Dear PstD readers – I’ll be travelling down to Providence, RI this week to participate in Necronomicon 2017 (after a brief stop in Salem, MA, always hard to resist, especially as I’m keen to see Metallica guitarist Kirk Hammett’s collection of pulp sf/horror art at the Peabody Essex Museum, on display until November 26.)
The organizers have outdone themselves this year in putting together a wide variety of events and a diverse array of presenters, and I’m looking forward to the broader and less exclusively Lovecraft-centric focus on the weird than previous years have seen (and I say this as one invested in studying HPL, his sources, and his influence.)
I’m presenting a talk as part of the Armitage academic track on Sunday morning, (8/20) 10:00-11:15, in the Bristol-Kent Room, Omni Hotel, 3rd Floor. The session is ominously titled “Emanations of Abominations: Lovecraft Around the Globe.”
My talk is titled “Shadows Out of Space, Colours Out of Time,” and is based on one section of my chapter contribution for the essay collection, The Call of Cosmic Panic: New Essays on Supernatural Horror in Literature (while the peer-review process always makes publication dates tricky to predict, the collection should appear in late 2018.)
The chapter examines how Lovecraft’s ideas of weird fiction and cosmic horror are uniquely suited to both being incorporated in and critically appreciating the formal and conceptual possibilities of comics as a medium. It considers the centrality of modes of representing temporal and spatial relationships to Lovecraft’s theories of weird fiction and cosmic horror, and how these have been adapted to comics by a variety of writers and artists, including Junji Ito, Charles Burns, and Alan Moore.
The talk (while still absurdly broad) is considerably more circumscribed, and focuses on how mangaka Junji Ito adapts the image/symbol of the spiral from Lovecraft’s work, using it in his magnum opus Uzumaki to unsettle and transfigure perceptions of the human body, space and time.
Making subversive use of fascinatingly detailed line-work and the relationship between panels and inter-panel gutters, Uzumaki provides a momentary disruption of “the galling limitations of space and time,” a trait Lovecraft viewed as the central goal of cosmic weird fiction.
I’ll be one of the panelists for “Machinations and Mesmerism”: How Middle European Fantasists & Romanticists informed Modern Horror” Friday (8/18) morning 1030 – 1145 in the Grand Ballroom, Biltmore 17th Floor. The description reads:
“Modern weird fiction is rooted in countless literary genres. The fantastical works of many Middle-European authors (Goethe, Meyrink, Hoffmann, Kubin, Schulz, Tieck, etc.), both notable and obscure, are often overlooked as a strong source of influence to both general horror and modern Weird fiction. Join us for a discussion that will touch upon the worth of these narratives as sources, the themes that share a common thread with the modern weird, authors who may not be thought of immediately when one thinks of current dark literature, and how one might look upon the literary genre critically as forerunners to the present dark literary landscape.”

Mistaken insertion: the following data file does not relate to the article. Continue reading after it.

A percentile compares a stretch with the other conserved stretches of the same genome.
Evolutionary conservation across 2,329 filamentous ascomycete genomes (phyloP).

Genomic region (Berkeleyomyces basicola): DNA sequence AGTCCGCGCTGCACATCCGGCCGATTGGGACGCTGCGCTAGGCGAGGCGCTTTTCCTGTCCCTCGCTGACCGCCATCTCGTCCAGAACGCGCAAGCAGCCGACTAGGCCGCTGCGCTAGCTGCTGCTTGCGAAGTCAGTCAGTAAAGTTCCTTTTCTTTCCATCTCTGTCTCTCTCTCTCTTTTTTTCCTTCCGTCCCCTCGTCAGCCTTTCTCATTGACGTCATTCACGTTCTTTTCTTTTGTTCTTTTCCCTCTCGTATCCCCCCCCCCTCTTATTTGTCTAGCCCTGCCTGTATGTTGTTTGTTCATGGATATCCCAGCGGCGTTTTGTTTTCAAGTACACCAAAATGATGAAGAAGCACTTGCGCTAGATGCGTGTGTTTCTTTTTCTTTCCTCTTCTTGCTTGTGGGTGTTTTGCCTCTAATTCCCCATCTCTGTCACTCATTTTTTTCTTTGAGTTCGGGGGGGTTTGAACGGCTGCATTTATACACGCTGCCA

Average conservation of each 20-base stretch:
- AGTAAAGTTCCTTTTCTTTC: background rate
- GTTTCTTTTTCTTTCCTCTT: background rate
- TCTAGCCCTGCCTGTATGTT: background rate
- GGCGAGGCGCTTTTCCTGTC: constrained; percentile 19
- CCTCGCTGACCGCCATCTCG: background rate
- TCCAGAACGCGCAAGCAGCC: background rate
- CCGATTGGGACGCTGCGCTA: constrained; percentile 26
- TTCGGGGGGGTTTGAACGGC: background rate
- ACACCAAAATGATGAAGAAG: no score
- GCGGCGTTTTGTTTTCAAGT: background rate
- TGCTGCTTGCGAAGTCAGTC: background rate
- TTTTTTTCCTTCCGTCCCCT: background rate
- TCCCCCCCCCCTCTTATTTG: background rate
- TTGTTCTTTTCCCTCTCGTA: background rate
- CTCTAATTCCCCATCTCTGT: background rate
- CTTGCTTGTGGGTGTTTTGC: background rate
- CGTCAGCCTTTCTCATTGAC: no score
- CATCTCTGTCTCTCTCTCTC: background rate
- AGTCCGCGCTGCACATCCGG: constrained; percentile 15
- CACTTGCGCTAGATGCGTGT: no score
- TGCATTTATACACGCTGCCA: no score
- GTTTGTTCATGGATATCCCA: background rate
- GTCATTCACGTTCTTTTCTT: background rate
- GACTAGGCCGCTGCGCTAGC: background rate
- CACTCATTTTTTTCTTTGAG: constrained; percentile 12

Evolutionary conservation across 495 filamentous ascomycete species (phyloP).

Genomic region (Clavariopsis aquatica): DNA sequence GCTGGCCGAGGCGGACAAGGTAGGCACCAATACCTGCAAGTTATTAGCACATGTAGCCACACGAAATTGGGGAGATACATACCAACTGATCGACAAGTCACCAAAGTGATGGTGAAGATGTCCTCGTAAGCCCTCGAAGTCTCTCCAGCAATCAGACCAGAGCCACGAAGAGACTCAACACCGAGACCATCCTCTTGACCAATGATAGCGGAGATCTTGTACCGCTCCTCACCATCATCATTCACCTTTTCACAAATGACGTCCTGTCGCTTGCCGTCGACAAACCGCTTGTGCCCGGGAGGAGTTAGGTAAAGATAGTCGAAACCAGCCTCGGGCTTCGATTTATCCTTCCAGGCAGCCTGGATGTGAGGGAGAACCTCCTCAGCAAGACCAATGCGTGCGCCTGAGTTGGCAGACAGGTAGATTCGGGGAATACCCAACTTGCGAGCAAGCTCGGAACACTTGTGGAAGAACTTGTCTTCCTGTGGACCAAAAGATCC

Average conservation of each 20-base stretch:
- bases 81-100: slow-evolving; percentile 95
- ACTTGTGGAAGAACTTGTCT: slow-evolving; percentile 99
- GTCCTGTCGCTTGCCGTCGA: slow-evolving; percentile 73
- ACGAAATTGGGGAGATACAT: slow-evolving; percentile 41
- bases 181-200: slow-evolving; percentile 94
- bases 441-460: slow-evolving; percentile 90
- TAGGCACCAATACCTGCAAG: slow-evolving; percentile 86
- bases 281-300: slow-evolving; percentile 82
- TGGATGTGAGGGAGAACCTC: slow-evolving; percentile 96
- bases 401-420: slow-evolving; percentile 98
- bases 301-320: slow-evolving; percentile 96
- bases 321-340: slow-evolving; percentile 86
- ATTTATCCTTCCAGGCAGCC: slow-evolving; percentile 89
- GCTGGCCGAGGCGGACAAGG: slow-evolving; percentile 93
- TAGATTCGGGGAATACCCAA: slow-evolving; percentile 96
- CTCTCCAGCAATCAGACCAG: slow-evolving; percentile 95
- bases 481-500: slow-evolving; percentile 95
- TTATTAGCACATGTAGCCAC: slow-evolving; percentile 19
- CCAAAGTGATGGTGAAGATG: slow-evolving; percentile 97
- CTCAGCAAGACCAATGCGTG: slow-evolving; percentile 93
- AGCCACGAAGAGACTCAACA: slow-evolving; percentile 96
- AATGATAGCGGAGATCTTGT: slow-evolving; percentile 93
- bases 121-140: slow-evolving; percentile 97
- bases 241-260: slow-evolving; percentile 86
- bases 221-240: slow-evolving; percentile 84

I’ll also be one of the panelists for “Lovecraft in Context” on Saturday (8/19) 430-545 PM, Newport-Washington, Omni 3rd Floor. The panel description reads:
“Lovecraft in context, more than just a quick annotation, some of Lovecraft’s most obscure references are links to other stories, secret crossovers, and in-jokes to the well-read. Find out what you are missing out by not delving into the details of that off-handed remark.”
I’m in some intimidating company for this one – Leslie Klinger, Paul LaFarge, Steve Mariconda, J.M. Rajala, and Peter Rawlik. These are all scholars/writers I admire, but I’m especially thrilled to be sharing space with Paul LaFarge, whose magnificent novel, The Night Ocean, is one of the most queerly fascinating things I’ve read in recent years. A sort of multiply-nested piece of vampiric biography, it out-Pale Fire-s Nabokov, examining identity, obsession, fandom, and the will to believe, ingeniously threading Lovecraft and W. S. Burroughs together via R.H. Barlow. If you haven’t read it, I highly recommend it (Douglas Wynne has written a sharp review of it for the Lovecraft eZine here .
Speaking of scholarship on weird fiction and Lovecraftiana, my latest foray into scholarly non-fiction to make it into print came out back in June. The Lovecraftian Poe: Essays on Influence, Reception, Interpretation and Transformation (Rowman and Littlefield, 2017) is a peer-reviewed essay collection that I edited, introduced, and contributed a chapter to; it examines the complex relationship between these seminal writers from multiple points of view, and at a length and level of detail that has never been done before. For the time being at least, you can read the entirety of both S.T. Joshi’s foreword and my introduction to the book here. This project, like most academic collections, was a long time coming together, and had its conceptual genesis in the wake of the first NecronomiCon I attended back in 2013, so it seems appropriate to mention it here.
In September, look for a longer post about The Lovecraftian Poe, including the table of contents, chapter abstracts, excerpts, links to recent work by the contributors, and some praise from reviewers.
Look, too, for a new Necro(nomicon)scopy, debriefing some of the highlights of this year’s ‘Con, and an update and schedule for my participation in CanCon 2017, Ottawa’s fantastic annual speculative fiction convention, coming up so-so-happily-soon in October 13-15.